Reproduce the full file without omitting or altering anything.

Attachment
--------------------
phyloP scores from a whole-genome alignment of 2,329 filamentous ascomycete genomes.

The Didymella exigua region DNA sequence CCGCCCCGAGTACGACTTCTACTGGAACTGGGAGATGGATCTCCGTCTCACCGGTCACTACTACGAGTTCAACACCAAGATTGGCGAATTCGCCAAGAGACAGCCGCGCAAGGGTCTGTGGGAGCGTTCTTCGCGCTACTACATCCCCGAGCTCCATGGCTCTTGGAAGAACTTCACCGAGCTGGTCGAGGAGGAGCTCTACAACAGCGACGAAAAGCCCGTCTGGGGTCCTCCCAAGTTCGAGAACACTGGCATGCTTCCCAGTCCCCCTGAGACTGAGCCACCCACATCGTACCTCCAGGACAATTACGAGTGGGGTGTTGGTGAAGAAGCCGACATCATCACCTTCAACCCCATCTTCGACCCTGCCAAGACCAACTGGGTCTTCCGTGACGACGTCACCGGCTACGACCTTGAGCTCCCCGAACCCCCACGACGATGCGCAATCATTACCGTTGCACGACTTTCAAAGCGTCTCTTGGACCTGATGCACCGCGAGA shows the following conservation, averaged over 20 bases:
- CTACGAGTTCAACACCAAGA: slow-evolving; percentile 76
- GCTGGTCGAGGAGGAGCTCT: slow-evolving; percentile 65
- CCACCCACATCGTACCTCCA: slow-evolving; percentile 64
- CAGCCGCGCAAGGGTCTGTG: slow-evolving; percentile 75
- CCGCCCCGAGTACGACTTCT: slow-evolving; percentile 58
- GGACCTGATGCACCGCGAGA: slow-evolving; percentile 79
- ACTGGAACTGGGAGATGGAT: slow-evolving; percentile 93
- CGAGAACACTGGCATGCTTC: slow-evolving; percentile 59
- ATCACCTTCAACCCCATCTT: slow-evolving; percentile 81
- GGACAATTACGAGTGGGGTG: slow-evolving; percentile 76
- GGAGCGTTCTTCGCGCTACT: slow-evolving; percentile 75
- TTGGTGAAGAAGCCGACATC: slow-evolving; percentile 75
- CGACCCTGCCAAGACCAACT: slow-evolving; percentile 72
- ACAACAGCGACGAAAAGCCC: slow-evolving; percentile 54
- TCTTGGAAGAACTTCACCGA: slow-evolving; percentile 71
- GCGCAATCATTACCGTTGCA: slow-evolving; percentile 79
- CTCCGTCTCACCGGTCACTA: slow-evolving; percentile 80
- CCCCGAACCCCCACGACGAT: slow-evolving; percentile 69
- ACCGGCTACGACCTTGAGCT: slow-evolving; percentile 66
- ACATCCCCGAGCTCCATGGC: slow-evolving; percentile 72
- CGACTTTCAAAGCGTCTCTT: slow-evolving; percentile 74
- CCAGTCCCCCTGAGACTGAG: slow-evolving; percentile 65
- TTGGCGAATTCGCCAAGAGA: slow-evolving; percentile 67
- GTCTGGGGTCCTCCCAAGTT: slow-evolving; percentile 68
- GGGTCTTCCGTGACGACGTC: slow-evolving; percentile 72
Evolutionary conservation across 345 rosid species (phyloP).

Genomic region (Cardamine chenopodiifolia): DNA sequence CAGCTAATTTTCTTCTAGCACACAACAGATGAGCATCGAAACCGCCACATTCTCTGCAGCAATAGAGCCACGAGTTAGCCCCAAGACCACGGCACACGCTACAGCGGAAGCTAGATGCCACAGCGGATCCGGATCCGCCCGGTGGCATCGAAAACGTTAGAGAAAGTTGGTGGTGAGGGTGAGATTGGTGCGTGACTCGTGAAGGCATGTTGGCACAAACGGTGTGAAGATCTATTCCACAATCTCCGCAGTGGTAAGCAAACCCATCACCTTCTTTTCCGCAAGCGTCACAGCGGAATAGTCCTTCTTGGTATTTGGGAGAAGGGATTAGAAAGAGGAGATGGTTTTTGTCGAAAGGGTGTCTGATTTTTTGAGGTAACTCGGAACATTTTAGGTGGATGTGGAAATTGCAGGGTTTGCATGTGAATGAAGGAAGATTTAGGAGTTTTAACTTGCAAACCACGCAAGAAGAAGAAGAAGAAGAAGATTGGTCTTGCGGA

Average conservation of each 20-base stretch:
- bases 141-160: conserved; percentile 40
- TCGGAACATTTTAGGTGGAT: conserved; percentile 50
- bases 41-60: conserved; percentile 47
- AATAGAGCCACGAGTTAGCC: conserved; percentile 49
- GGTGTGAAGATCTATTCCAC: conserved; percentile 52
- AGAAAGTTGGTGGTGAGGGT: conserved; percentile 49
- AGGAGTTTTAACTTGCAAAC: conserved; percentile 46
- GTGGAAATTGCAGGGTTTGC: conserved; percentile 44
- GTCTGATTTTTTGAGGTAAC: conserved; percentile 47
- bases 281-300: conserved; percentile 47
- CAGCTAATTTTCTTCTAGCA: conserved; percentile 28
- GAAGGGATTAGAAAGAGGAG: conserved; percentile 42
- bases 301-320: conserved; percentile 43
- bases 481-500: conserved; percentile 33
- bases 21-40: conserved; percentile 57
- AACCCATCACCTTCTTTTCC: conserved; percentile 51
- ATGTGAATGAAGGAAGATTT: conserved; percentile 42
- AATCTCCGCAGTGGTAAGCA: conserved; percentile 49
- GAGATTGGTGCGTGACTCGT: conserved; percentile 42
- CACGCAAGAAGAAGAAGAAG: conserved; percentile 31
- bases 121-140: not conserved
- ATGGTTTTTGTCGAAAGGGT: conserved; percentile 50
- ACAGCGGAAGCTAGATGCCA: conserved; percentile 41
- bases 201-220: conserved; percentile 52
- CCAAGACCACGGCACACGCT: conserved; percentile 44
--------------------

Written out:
phyloP scores from a whole-genome alignment of 2,329 filamentous ascomycete genomes.

The Didymella exigua region DNA sequence CCGCCCCGAGTACGACTTCTACTGGAACTGGGAGATGGATCTCCGTCTCACCGGTCACTACTACGAGTTCAACACCAAGATTGGCGAATTCGCCAAGAGACAGCCGCGCAAGGGTCTGTGGGAGCGTTCTTCGCGCTACTACATCCCCGAGCTCCATGGCTCTTGGAAGAACTTCACCGAGCTGGTCGAGGAGGAGCTCTACAACAGCGACGAAAAGCCCGTCTGGGGTCCTCCCAAGTTCGAGAACACTGGCATGCTTCCCAGTCCCCCTGAGACTGAGCCACCCACATCGTACCTCCAGGACAATTACGAGTGGGGTGTTGGTGAAGAAGCCGACATCATCACCTTCAACCCCATCTTCGACCCTGCCAAGACCAACTGGGTCTTCCGTGACGACGTCACCGGCTACGACCTTGAGCTCCCCGAACCCCCACGACGATGCGCAATCATTACCGTTGCACGACTTTCAAAGCGTCTCTTGGACCTGATGCACCGCGAGA shows the following conservation, averaged over 20 bases:
- CTACGAGTTCAACACCAAGA: slow-evolving; percentile 76
- GCTGGTCGAGGAGGAGCTCT: slow-evolving; percentile 65
- CCACCCACATCGTACCTCCA: slow-evolving; percentile 64
- CAGCCGCGCAAGGGTCTGTG: slow-evolving; percentile 75
- CCGCCCCGAGTACGACTTCT: slow-evolving; percentile 58
- GGACCTGATGCACCGCGAGA: slow-evolving; percentile 79
- ACTGGAACTGGGAGATGGAT: slow-evolving; percentile 93
- CGAGAACACTGGCATGCTTC: slow-evolving; percentile 59
- ATCACCTTCAACCCCATCTT: slow-evolving; percentile 81
- GGACAATTACGAGTGGGGTG: slow-evolving; percentile 76
- GGAGCGTTCTTCGCGCTACT: slow-evolving; percentile 75
- TTGGTGAAGAAGCCGACATC: slow-evolving; percentile 75
- CGACCCTGCCAAGACCAACT: slow-evolving; percentile 72
- ACAACAGCGACGAAAAGCCC: slow-evolving; percentile 54
- TCTTGGAAGAACTTCACCGA: slow-evolving; percentile 71
- GCGCAATCATTACCGTTGCA: slow-evolving; percentile 79
- CTCCGTCTCACCGGTCACTA: slow-evolving; percentile 80
- CCCCGAACCCCCACGACGAT: slow-evolving; percentile 69
- ACCGGCTACGACCTTGAGCT: slow-evolving; percentile 66
- ACATCCCCGAGCTCCATGGC: slow-evolving; percentile 72
- CGACTTTCAAAGCGTCTCTT: slow-evolving; percentile 74
- CCAGTCCCCCTGAGACTGAG: slow-evolving; percentile 65
- TTGGCGAATTCGCCAAGAGA: slow-evolving; percentile 67
- GTCTGGGGTCCTCCCAAGTT: slow-evolving; percentile 68
- GGGTCTTCCGTGACGACGTC: slow-evolving; percentile 72
Evolutionary conservation across 345 rosid species (phyloP).

Genomic region (Cardamine chenopodiifolia): DNA sequence CAGCTAATTTTCTTCTAGCACACAACAGATGAGCATCGAAACCGCCACATTCTCTGCAGCAATAGAGCCACGAGTTAGCCCCAAGACCACGGCACACGCTACAGCGGAAGCTAGATGCCACAGCGGATCCGGATCCGCCCGGTGGCATCGAAAACGTTAGAGAAAGTTGGTGGTGAGGGTGAGATTGGTGCGTGACTCGTGAAGGCATGTTGGCACAAACGGTGTGAAGATCTATTCCACAATCTCCGCAGTGGTAAGCAAACCCATCACCTTCTTTTCCGCAAGCGTCACAGCGGAATAGTCCTTCTTGGTATTTGGGAGAAGGGATTAGAAAGAGGAGATGGTTTTTGTCGAAAGGGTGTCTGATTTTTTGAGGTAACTCGGAACATTTTAGGTGGATGTGGAAATTGCAGGGTTTGCATGTGAATGAAGGAAGATTTAGGAGTTTTAACTTGCAAACCACGCAAGAAGAAGAAGAAGAAGAAGATTGGTCTTGCGGA

Average conservation of each 20-base stretch:
- bases 141-160: conserved; percentile 40
- TCGGAACATTTTAGGTGGAT: conserved; percentile 50
- bases 41-60: conserved; percentile 47
- AATAGAGCCACGAGTTAGCC: conserved; percentile 49
- GGTGTGAAGATCTATTCCAC: conserved; percentile 52
- AGAAAGTTGGTGGTGAGGGT: conserved; percentile 49
- AGGAGTTTTAACTTGCAAAC: conserved; percentile 46
- GTGGAAATTGCAGGGTTTGC: conserved; percentile 44
- GTCTGATTTTTTGAGGTAAC: conserved; percentile 47
- bases 281-300: conserved; percentile 47
- CAGCTAATTTTCTTCTAGCA: conserved; percentile 28
- GAAGGGATTAGAAAGAGGAG: conserved; percentile 42
- bases 301-320: conserved; percentile 43
- bases 481-500: conserved; percentile 33
- bases 21-40: conserved; percentile 57
- AACCCATCACCTTCTTTTCC: conserved; percentile 51
- ATGTGAATGAAGGAAGATTT: conserved; percentile 42
- AATCTCCGCAGTGGTAAGCA: conserved; percentile 49
- GAGATTGGTGCGTGACTCGT: conserved; percentile 42
- CACGCAAGAAGAAGAAGAAG: conserved; percentile 31
- bases 121-140: not conserved
- ATGGTTTTTGTCGAAAGGGT: conserved; percentile 50
- ACAGCGGAAGCTAGATGCCA: conserved; percentile 41
- bases 201-220: conserved; percentile 52
- CCAAGACCACGGCACACGCT: conserved; percentile 44